In an ironic twist, solar shading can actually increase crop yields while saving water on agricultural land. While plants require sunlight – many become stressed under high-photon environments. Kale, tomatoes, garlic, beets, lettuce, carrots, radishes, and more flourish under solar panels. By offering additional income through solar profits, increased yields, and reduced expenses, agrivoltaics provide farmers with an opportunity to benefit themselves and the planet.
“By growing these crops in the shade of solar arrays, we reduce the amount of that intense sunlight that bakes off the water and stresses out the plant,” said Greg Barron-Gafford, an earth system scientist at the University of Arizona.
Increasingly, agrivoltaics are making their way into the mainstream, though more outreach to farmers is needed to increase adoption rates. The obvious economic and environmental benefits make this technology a no-brainer for those growing the appropriate crops.
5. Pollinator-friendly solar farms
Most of the time, solar companies don’t think about what’s going on underneath the panels – other than making sure there’s no overgrowth. It’s even common for gravel or turf to be laid down – or to spray chemicals to quickly kill residual weeds. But some solar companies – recognizing the need for greater environmental stewardship, have begun growing bee-friendly plants underneath the panels.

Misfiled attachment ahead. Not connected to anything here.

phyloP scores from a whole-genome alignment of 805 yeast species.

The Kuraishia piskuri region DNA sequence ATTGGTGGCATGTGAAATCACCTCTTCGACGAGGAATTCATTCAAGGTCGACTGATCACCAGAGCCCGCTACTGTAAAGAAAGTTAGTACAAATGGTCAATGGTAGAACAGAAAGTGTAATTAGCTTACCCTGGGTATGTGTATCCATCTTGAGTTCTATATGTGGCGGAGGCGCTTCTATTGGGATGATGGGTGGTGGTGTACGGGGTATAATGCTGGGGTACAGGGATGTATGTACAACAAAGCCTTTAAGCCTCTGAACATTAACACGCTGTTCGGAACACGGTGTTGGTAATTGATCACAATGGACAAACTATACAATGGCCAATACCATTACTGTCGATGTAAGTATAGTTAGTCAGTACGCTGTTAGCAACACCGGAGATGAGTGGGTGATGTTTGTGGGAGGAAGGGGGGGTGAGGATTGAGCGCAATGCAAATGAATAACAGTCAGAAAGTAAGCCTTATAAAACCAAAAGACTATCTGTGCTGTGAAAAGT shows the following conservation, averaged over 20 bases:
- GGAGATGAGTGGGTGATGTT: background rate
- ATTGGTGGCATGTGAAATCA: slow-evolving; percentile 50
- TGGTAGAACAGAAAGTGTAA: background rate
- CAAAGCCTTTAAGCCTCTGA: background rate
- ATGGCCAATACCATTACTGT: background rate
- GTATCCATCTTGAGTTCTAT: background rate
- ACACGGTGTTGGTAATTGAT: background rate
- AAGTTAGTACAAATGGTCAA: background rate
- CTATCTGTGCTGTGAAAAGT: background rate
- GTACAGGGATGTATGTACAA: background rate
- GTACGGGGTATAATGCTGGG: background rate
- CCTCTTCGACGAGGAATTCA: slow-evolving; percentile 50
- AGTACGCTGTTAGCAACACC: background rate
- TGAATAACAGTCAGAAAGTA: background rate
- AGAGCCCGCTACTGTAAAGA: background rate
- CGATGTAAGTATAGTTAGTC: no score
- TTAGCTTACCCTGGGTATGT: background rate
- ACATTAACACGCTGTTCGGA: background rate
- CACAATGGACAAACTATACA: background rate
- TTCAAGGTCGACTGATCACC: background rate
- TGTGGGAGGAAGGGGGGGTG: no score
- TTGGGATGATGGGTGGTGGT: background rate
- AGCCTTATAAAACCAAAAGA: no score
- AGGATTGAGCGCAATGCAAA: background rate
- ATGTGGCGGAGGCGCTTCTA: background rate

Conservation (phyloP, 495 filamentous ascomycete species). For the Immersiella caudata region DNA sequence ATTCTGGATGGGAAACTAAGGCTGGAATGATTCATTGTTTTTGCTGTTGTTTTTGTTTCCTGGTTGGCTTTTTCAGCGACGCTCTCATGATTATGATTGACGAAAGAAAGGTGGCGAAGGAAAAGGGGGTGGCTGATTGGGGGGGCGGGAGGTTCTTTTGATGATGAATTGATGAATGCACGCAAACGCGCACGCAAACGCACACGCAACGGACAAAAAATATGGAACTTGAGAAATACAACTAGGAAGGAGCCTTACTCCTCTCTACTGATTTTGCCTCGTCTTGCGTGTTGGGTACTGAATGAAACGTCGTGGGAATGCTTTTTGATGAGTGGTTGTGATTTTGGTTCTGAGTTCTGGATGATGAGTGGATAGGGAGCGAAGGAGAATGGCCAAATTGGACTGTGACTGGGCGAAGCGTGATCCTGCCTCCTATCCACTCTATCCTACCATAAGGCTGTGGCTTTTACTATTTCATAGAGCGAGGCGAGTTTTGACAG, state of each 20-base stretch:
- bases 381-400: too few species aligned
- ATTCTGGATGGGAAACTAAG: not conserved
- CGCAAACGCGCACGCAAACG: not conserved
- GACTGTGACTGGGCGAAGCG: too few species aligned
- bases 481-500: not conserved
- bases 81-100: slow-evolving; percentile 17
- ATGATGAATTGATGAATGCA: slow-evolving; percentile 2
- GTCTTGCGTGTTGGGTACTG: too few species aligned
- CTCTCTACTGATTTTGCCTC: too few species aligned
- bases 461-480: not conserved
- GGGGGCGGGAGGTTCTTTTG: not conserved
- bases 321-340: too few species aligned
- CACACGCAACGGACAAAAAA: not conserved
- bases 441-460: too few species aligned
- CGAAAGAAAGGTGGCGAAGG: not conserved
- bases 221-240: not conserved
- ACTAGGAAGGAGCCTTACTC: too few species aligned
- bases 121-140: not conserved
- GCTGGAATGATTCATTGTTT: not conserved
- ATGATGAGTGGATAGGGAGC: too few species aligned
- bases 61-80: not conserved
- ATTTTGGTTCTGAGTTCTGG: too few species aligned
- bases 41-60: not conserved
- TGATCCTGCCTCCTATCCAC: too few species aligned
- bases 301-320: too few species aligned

Successful pollinator-friendly solar installations create biodiverse habitats that sequester carbon and improve soil quality. Additionally, they can benefit local agricultural production by increasing natural pollination.
Ultimately, governments need to offer monetary incentives for fostering biodiverse habitats to ensure the mass adoption of sustainable practices. It’s also possible, however, that agreements between local agricultural groups and solar developers could be arranged. While it’s hard to place a monetary value on ecosystem services – it needs to be done in some way or another to rebalance the world’s relationship with nature.
Rounding out this list of solar-related innovations are floatovoltaics – or floating solar panels. One of their key benefits is that they avoid taking up precious land real estate. The world’s first floatovoltaic system was installed at a California winery in 2008, though more than 100 now exist worldwide. Frequently, they’re deployed on water treatment plants or other underutilized water bodies.
“This is a strong tool in the toolbox that we can utilize for expanding our photovoltaic portfolio in the U.S.,” said Robert Spencer, a data scientist at the National Renewable Energy Laboratory.
In addition to costing less than traditional land-based panels – a result of not having to clear land or treat soil – the cooling effect of water can boost panel performance by as much as 22%. Shading also helps to prevent excess evaporation and toxic algae formations.
There are, however, questions about the long-term efficacy of floatovoltaics – and their potential ecological impact.
“The biggest barrier to floatovoltaics are all the unknowns,” said Spencer, though he added that having floatovoltaics’ huge potential now quantified will help motivate scientists to tackle these research questions.